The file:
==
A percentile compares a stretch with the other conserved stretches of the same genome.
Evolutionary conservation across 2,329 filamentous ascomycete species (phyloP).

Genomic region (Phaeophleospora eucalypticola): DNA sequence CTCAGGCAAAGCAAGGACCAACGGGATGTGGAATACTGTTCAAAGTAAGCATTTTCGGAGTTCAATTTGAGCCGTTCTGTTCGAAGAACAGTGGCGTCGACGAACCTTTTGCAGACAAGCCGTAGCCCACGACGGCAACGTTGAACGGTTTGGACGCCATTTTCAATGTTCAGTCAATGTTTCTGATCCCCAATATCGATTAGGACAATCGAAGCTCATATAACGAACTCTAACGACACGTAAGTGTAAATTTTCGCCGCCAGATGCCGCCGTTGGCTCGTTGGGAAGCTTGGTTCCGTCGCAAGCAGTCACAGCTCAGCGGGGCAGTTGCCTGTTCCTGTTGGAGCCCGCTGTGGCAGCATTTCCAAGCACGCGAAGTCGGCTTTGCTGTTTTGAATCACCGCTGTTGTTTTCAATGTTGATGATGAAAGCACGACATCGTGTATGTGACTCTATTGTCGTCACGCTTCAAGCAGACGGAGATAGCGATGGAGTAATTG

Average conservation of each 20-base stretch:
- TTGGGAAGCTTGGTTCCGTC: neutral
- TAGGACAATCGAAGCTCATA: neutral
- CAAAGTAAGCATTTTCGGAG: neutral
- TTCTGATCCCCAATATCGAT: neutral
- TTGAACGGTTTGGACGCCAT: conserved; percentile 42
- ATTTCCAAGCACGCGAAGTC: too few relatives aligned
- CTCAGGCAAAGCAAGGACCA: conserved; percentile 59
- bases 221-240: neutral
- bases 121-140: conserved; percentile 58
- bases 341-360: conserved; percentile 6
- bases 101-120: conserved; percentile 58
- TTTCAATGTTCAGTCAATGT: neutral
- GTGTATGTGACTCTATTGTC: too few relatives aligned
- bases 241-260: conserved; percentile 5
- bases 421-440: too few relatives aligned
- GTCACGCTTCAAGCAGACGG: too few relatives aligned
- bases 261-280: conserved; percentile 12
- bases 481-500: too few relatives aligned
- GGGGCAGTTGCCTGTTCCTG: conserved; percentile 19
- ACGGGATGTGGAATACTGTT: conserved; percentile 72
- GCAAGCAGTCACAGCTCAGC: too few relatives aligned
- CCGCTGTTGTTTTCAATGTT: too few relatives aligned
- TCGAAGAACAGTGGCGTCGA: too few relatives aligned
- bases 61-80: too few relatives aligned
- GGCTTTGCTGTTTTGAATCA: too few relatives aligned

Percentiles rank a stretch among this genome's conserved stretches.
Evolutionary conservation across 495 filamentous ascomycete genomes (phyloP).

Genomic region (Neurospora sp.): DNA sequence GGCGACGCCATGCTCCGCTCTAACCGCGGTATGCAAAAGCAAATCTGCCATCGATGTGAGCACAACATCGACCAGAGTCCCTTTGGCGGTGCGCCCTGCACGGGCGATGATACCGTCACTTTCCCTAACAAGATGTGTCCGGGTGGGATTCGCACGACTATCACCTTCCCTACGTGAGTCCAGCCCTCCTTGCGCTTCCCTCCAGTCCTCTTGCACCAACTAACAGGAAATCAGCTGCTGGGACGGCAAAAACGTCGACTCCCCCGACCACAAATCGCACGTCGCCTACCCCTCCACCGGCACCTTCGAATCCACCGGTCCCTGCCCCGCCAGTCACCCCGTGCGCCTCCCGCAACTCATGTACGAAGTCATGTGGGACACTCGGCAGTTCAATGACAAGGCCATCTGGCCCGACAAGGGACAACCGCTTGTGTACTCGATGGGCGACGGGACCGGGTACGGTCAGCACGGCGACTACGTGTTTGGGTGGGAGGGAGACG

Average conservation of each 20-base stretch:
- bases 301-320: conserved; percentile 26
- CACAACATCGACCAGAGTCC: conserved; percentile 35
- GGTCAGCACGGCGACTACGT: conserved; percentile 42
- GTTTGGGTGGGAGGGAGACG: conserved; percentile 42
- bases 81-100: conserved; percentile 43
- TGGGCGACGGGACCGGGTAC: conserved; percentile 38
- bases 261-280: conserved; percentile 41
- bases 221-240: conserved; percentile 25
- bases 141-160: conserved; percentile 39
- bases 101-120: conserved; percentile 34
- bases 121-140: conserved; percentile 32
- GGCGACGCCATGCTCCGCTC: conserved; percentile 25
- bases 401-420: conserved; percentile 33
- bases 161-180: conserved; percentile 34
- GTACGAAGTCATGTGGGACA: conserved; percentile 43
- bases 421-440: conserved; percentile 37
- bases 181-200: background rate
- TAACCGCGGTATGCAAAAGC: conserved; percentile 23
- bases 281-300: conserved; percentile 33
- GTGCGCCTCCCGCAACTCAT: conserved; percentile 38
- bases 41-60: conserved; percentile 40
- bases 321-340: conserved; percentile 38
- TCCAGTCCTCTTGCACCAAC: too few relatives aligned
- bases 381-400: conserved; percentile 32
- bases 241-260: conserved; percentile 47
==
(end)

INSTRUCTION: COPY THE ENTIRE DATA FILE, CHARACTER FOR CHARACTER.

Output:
A percentile compares a stretch with the other conserved stretches of the same genome.
Evolutionary conservation across 2,329 filamentous ascomycete species (phyloP).

Genomic region (Phaeophleospora eucalypticola): DNA sequence CTCAGGCAAAGCAAGGACCAACGGGATGTGGAATACTGTTCAAAGTAAGCATTTTCGGAGTTCAATTTGAGCCGTTCTGTTCGAAGAACAGTGGCGTCGACGAACCTTTTGCAGACAAGCCGTAGCCCACGACGGCAACGTTGAACGGTTTGGACGCCATTTTCAATGTTCAGTCAATGTTTCTGATCCCCAATATCGATTAGGACAATCGAAGCTCATATAACGAACTCTAACGACACGTAAGTGTAAATTTTCGCCGCCAGATGCCGCCGTTGGCTCGTTGGGAAGCTTGGTTCCGTCGCAAGCAGTCACAGCTCAGCGGGGCAGTTGCCTGTTCCTGTTGGAGCCCGCTGTGGCAGCATTTCCAAGCACGCGAAGTCGGCTTTGCTGTTTTGAATCACCGCTGTTGTTTTCAATGTTGATGATGAAAGCACGACATCGTGTATGTGACTCTATTGTCGTCACGCTTCAAGCAGACGGAGATAGCGATGGAGTAATTG

Average conservation of each 20-base stretch:
- TTGGGAAGCTTGGTTCCGTC: neutral
- TAGGACAATCGAAGCTCATA: neutral
- CAAAGTAAGCATTTTCGGAG: neutral
- TTCTGATCCCCAATATCGAT: neutral
- TTGAACGGTTTGGACGCCAT: conserved; percentile 42
- ATTTCCAAGCACGCGAAGTC: too few relatives aligned
- CTCAGGCAAAGCAAGGACCA: conserved; percentile 59
- bases 221-240: neutral
- bases 121-140: conserved; percentile 58
- bases 341-360: conserved; percentile 6
- bases 101-120: conserved; percentile 58
- TTTCAATGTTCAGTCAATGT: neutral
- GTGTATGTGACTCTATTGTC: too few relatives aligned
- bases 241-260: conserved; percentile 5
- bases 421-440: too few relatives aligned
- GTCACGCTTCAAGCAGACGG: too few relatives aligned
- bases 261-280: conserved; percentile 12
- bases 481-500: too few relatives aligned
- GGGGCAGTTGCCTGTTCCTG: conserved; percentile 19
- ACGGGATGTGGAATACTGTT: conserved; percentile 72
- GCAAGCAGTCACAGCTCAGC: too few relatives aligned
- CCGCTGTTGTTTTCAATGTT: too few relatives aligned
- TCGAAGAACAGTGGCGTCGA: too few relatives aligned
- bases 61-80: too few relatives aligned
- GGCTTTGCTGTTTTGAATCA: too few relatives aligned

Percentiles rank a stretch among this genome's conserved stretches.
Evolutionary conservation across 495 filamentous ascomycete genomes (phyloP).

Genomic region (Neurospora sp.): DNA sequence GGCGACGCCATGCTCCGCTCTAACCGCGGTATGCAAAAGCAAATCTGCCATCGATGTGAGCACAACATCGACCAGAGTCCCTTTGGCGGTGCGCCCTGCACGGGCGATGATACCGTCACTTTCCCTAACAAGATGTGTCCGGGTGGGATTCGCACGACTATCACCTTCCCTACGTGAGTCCAGCCCTCCTTGCGCTTCCCTCCAGTCCTCTTGCACCAACTAACAGGAAATCAGCTGCTGGGACGGCAAAAACGTCGACTCCCCCGACCACAAATCGCACGTCGCCTACCCCTCCACCGGCACCTTCGAATCCACCGGTCCCTGCCCCGCCAGTCACCCCGTGCGCCTCCCGCAACTCATGTACGAAGTCATGTGGGACACTCGGCAGTTCAATGACAAGGCCATCTGGCCCGACAAGGGACAACCGCTTGTGTACTCGATGGGCGACGGGACCGGGTACGGTCAGCACGGCGACTACGTGTTTGGGTGGGAGGGAGACG

Average conservation of each 20-base stretch:
- bases 301-320: conserved; percentile 26
- CACAACATCGACCAGAGTCC: conserved; percentile 35
- GGTCAGCACGGCGACTACGT: conserved; percentile 42
- GTTTGGGTGGGAGGGAGACG: conserved; percentile 42
- bases 81-100: conserved; percentile 43
- TGGGCGACGGGACCGGGTAC: conserved; percentile 38
- bases 261-280: conserved; percentile 41
- bases 221-240: conserved; percentile 25
- bases 141-160: conserved; percentile 39
- bases 101-120: conserved; percentile 34
- bases 121-140: conserved; percentile 32
- GGCGACGCCATGCTCCGCTC: conserved; percentile 25
- bases 401-420: conserved; percentile 33
- bases 161-180: conserved; percentile 34
- GTACGAAGTCATGTGGGACA: conserved; percentile 43
- bases 421-440: conserved; percentile 37
- bases 181-200: background rate
- TAACCGCGGTATGCAAAAGC: conserved; percentile 23
- bases 281-300: conserved; percentile 33
- GTGCGCCTCCCGCAACTCAT: conserved; percentile 38
- bases 41-60: conserved; percentile 40
- bases 321-340: conserved; percentile 38
- TCCAGTCCTCTTGCACCAAC: too few relatives aligned
- bases 381-400: conserved; percentile 32
- bases 241-260: conserved; percentile 47